Abdullah Abdullah on three-day visit to Pakistan

Abdullah Abdullah, Chairman of the High Council for National Reconciliation (HCNR) of Afghanistan, will begin his three-day official visit to Pakistan on Monday as efforts are underway to seek a political end to the two-decade-long conflict in the war-torn country, the Foreign Office here said

Sep 28, 2020
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Abdullah Abdullah, Chairman of the High Council for National Reconciliation (HCNR) of Afghanistan, will begin his three-day official visit to Pakistan on Monday as efforts are underway to seek a political end to the two-decade-long conflict in the war-torn country, the Foreign Office here said.

Abdullah, who is visiting Pakistan at the invitation of Prime Minister Imran Khan, will be head a high-powered delegation, which includes prominent members of the HCNR, a statement issued by The Express Tribune quoted the Foreign Office as saying on Sunday in a statement.

During his visit, Abdullah will call on the prime minister and president and will have interaction with the Senate Chairman, National Assembly Speaker, Foreign Minister and other dignitaries.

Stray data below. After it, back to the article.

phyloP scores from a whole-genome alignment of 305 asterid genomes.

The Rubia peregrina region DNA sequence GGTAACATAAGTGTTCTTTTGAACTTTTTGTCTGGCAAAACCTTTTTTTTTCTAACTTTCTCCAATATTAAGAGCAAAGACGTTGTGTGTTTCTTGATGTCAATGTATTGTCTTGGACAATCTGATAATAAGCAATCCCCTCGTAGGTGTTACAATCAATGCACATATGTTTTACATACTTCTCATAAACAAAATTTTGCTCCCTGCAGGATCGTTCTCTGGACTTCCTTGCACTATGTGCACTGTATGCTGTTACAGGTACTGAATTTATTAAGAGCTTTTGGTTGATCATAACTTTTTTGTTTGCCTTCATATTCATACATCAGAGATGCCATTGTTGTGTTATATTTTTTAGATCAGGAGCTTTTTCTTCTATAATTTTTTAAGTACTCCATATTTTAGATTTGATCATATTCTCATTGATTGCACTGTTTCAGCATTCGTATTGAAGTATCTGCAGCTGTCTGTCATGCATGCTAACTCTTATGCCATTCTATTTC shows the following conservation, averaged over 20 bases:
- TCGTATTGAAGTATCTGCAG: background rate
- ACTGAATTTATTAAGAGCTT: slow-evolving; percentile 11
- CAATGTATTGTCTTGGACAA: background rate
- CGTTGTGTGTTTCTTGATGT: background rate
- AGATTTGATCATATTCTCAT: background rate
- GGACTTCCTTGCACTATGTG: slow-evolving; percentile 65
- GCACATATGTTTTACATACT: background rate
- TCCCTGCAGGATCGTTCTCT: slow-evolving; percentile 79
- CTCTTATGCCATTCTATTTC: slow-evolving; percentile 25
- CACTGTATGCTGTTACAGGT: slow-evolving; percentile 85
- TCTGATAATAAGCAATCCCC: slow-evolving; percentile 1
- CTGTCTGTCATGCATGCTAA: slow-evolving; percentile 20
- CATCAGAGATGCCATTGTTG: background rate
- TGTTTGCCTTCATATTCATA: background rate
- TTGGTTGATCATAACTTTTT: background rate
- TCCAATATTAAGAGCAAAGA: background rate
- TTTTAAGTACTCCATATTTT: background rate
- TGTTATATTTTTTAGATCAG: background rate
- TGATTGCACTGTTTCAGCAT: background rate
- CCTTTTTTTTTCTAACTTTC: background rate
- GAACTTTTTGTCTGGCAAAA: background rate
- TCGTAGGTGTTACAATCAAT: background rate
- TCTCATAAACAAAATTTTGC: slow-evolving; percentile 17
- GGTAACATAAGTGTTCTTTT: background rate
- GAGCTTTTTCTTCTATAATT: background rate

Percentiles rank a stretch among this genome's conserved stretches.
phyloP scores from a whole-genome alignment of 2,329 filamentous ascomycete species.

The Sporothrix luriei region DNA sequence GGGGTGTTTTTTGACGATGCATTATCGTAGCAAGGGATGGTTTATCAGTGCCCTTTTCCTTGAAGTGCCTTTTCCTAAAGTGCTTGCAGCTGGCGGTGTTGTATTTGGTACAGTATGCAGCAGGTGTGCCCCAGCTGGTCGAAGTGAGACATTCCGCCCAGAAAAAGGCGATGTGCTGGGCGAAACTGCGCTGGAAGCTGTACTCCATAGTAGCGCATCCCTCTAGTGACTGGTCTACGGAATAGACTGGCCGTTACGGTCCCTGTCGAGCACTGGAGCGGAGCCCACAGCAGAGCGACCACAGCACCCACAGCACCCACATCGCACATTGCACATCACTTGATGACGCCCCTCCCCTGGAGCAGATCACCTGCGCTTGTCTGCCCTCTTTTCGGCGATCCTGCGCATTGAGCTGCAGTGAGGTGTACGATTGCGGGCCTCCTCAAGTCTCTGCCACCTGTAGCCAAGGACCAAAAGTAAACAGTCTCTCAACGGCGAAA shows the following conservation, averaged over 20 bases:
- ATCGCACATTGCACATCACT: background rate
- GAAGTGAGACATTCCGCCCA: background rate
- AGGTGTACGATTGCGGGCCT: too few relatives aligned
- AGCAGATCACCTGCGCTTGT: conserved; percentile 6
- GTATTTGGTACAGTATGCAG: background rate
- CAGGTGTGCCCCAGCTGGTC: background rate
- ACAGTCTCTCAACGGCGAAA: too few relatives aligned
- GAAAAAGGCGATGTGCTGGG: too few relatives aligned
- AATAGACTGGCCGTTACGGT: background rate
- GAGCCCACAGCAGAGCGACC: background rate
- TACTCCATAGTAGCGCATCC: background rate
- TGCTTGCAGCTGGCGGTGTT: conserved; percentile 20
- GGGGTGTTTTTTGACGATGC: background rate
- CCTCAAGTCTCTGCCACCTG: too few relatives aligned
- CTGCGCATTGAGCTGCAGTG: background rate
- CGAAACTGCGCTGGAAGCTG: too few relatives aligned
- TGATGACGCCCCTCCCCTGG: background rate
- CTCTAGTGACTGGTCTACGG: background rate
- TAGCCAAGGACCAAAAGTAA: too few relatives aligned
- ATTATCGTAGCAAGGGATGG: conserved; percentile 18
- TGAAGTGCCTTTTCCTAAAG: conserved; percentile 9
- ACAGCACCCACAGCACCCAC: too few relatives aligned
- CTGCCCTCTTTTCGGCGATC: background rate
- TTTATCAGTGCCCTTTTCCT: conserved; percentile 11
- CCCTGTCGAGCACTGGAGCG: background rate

He will deliver a key-note address at the Institute of Strategic Studies, Islamabad and also have interaction with the media.

This is Abdullah's first visit to Pakistan in his capacity as chairman of the HCNR.

"Pakistan attaches high importance to its fraternal ties with Afghanistan, rooted deep in shared history, faith, culture, values and traditions. Pakistan fully supports all efforts for peace, stability and prosperity of the Afghan people," the Foreign Office statement said.

"The visit will contribute to further strengthening amity, brotherhood and close cooperation between the two countries."

The visit comes after Prime Minister Khan in an op-ed for The Washington Post on Saturday warned against hasty withdrawal of foreign powers from Afghanistan, The Express Tribune reported.

"All those who have invested in the Afghan peace process should resist the temptation for setting unrealistic timelines. A hasty international withdrawal from Afghanistan would be unwise," he said in the opinion piece.

"We should also guard against regional spoilers who are not invested in peace and see instability in Afghanistan as advantageous for their own geopolitical ends."

(IANS)